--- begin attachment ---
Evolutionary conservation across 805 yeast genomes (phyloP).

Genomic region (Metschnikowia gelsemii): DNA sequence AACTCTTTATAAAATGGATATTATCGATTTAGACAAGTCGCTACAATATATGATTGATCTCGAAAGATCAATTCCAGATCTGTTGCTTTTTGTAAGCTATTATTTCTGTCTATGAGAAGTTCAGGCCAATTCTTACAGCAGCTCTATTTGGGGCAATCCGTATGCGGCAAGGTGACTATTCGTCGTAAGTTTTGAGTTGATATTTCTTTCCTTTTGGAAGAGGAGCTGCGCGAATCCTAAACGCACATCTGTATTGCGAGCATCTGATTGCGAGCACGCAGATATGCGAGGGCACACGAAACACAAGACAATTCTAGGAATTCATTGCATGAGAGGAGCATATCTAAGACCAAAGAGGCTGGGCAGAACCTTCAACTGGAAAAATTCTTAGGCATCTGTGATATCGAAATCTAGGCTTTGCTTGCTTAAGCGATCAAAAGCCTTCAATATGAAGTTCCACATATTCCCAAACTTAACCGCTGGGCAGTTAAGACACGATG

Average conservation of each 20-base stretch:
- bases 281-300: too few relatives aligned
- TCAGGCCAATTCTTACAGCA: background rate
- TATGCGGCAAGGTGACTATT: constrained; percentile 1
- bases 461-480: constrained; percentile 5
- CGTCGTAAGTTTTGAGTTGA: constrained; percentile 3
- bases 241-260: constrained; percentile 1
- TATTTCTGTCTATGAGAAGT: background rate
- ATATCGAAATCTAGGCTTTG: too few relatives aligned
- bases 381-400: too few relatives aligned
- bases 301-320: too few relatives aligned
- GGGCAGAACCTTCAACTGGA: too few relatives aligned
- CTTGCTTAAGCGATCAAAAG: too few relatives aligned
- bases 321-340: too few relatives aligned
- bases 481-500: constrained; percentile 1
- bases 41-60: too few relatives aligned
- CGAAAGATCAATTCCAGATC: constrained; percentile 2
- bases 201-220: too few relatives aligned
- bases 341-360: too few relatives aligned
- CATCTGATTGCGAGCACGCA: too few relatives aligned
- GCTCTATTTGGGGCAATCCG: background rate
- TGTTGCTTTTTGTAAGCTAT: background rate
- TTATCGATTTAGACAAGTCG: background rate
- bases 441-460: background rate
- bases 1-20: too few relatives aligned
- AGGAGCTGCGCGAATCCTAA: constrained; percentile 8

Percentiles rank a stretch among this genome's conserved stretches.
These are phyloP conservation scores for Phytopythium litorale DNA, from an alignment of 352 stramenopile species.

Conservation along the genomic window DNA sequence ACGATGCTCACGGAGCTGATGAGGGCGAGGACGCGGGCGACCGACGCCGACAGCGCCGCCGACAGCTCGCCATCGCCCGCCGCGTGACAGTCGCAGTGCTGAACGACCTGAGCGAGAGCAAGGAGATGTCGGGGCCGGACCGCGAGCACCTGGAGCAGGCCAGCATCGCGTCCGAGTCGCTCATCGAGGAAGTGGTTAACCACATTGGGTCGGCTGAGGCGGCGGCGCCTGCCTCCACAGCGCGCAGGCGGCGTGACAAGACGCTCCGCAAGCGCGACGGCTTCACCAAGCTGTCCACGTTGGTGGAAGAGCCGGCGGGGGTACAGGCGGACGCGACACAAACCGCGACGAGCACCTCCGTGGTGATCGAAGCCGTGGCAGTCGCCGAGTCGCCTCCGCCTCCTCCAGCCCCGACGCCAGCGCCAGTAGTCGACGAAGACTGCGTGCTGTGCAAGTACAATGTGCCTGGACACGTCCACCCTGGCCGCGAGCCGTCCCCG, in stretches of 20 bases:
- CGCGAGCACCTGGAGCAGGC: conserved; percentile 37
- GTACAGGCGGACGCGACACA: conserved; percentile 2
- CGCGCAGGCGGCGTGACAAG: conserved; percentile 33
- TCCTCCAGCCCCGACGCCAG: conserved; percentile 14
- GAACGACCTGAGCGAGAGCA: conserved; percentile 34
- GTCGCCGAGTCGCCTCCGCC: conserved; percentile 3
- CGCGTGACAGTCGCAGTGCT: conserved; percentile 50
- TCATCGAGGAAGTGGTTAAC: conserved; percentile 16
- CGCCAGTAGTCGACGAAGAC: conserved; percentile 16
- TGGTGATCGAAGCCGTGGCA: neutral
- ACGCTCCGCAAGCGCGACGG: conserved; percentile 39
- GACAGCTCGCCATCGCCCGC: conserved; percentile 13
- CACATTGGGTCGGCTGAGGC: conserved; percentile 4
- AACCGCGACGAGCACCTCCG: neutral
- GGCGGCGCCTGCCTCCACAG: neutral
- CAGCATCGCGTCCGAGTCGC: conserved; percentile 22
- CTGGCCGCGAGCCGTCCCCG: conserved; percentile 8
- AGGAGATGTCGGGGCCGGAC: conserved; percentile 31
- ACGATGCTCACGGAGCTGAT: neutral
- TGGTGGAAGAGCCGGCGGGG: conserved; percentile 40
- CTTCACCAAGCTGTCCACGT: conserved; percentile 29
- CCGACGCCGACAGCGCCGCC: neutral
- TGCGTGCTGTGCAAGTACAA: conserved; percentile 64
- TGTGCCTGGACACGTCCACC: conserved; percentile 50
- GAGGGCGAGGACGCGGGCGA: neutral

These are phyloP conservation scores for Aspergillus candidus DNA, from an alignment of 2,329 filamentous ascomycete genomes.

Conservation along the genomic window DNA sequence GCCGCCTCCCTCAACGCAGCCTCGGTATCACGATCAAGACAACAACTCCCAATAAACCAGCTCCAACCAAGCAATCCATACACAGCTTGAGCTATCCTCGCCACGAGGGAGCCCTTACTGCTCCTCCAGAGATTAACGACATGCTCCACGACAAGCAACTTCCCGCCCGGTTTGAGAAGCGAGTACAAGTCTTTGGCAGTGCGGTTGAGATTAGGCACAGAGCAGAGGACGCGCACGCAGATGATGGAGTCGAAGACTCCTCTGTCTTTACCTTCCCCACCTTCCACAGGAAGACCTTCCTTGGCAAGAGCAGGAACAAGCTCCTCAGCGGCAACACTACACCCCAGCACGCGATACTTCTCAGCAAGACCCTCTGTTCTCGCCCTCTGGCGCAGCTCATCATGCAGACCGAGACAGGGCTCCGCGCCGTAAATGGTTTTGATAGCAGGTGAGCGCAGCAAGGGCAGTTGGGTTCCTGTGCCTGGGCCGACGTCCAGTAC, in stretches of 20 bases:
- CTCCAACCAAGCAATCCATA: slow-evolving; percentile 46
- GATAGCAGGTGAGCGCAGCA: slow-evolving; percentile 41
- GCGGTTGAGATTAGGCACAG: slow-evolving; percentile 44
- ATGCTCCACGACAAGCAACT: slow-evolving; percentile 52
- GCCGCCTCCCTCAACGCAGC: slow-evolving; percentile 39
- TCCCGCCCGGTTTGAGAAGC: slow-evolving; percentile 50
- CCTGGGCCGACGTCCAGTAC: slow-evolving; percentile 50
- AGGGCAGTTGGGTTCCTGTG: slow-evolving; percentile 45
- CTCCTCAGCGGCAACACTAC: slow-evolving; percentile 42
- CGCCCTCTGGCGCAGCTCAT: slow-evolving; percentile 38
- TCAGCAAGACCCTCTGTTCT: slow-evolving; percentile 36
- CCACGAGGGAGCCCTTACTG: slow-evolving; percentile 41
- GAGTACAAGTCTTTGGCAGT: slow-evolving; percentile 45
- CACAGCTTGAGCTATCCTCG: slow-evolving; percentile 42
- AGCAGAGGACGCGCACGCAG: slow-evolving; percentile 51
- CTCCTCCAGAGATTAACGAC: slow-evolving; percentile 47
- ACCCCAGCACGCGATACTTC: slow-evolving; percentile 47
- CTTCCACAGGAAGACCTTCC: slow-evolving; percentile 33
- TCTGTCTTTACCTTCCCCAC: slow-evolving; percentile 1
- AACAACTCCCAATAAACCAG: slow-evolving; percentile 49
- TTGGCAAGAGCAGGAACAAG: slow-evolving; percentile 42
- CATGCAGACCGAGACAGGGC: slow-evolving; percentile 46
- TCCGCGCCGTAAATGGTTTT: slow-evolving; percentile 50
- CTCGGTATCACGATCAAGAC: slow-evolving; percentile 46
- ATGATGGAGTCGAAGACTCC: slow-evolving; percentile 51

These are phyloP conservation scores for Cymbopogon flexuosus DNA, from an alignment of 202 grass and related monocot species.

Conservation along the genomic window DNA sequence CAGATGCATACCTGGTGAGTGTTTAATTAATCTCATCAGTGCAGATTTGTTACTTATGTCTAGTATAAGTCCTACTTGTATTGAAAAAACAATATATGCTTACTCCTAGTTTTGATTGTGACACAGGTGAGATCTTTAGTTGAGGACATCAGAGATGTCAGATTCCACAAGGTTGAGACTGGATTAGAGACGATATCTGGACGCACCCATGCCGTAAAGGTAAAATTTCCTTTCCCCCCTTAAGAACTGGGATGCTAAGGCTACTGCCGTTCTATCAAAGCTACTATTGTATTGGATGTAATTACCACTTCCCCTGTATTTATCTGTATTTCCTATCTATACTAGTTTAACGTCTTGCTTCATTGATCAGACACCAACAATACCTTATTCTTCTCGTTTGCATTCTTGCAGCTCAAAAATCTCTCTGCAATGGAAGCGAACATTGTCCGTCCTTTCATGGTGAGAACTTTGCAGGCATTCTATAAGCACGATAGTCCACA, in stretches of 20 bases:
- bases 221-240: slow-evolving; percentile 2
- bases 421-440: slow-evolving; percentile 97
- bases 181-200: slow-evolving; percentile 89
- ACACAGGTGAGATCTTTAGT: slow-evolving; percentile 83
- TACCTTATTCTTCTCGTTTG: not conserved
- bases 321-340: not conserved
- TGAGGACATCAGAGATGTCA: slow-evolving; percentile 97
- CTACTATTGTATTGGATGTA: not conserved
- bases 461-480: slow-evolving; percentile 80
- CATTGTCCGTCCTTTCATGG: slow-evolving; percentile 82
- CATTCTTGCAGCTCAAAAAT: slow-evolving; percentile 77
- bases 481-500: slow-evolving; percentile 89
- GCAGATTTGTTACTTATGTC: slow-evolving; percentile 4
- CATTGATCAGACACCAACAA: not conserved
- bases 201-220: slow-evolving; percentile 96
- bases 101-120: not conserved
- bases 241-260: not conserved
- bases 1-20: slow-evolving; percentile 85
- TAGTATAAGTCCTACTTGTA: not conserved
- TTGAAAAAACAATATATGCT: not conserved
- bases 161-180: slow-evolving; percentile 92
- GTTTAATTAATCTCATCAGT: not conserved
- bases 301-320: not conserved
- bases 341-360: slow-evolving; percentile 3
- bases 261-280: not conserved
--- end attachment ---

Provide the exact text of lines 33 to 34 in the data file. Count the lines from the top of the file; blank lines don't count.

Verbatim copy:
- GTACAGGCGGACGCGACACA: conserved; percentile 2
- CGCGCAGGCGGCGTGACAAG: conserved; percentile 33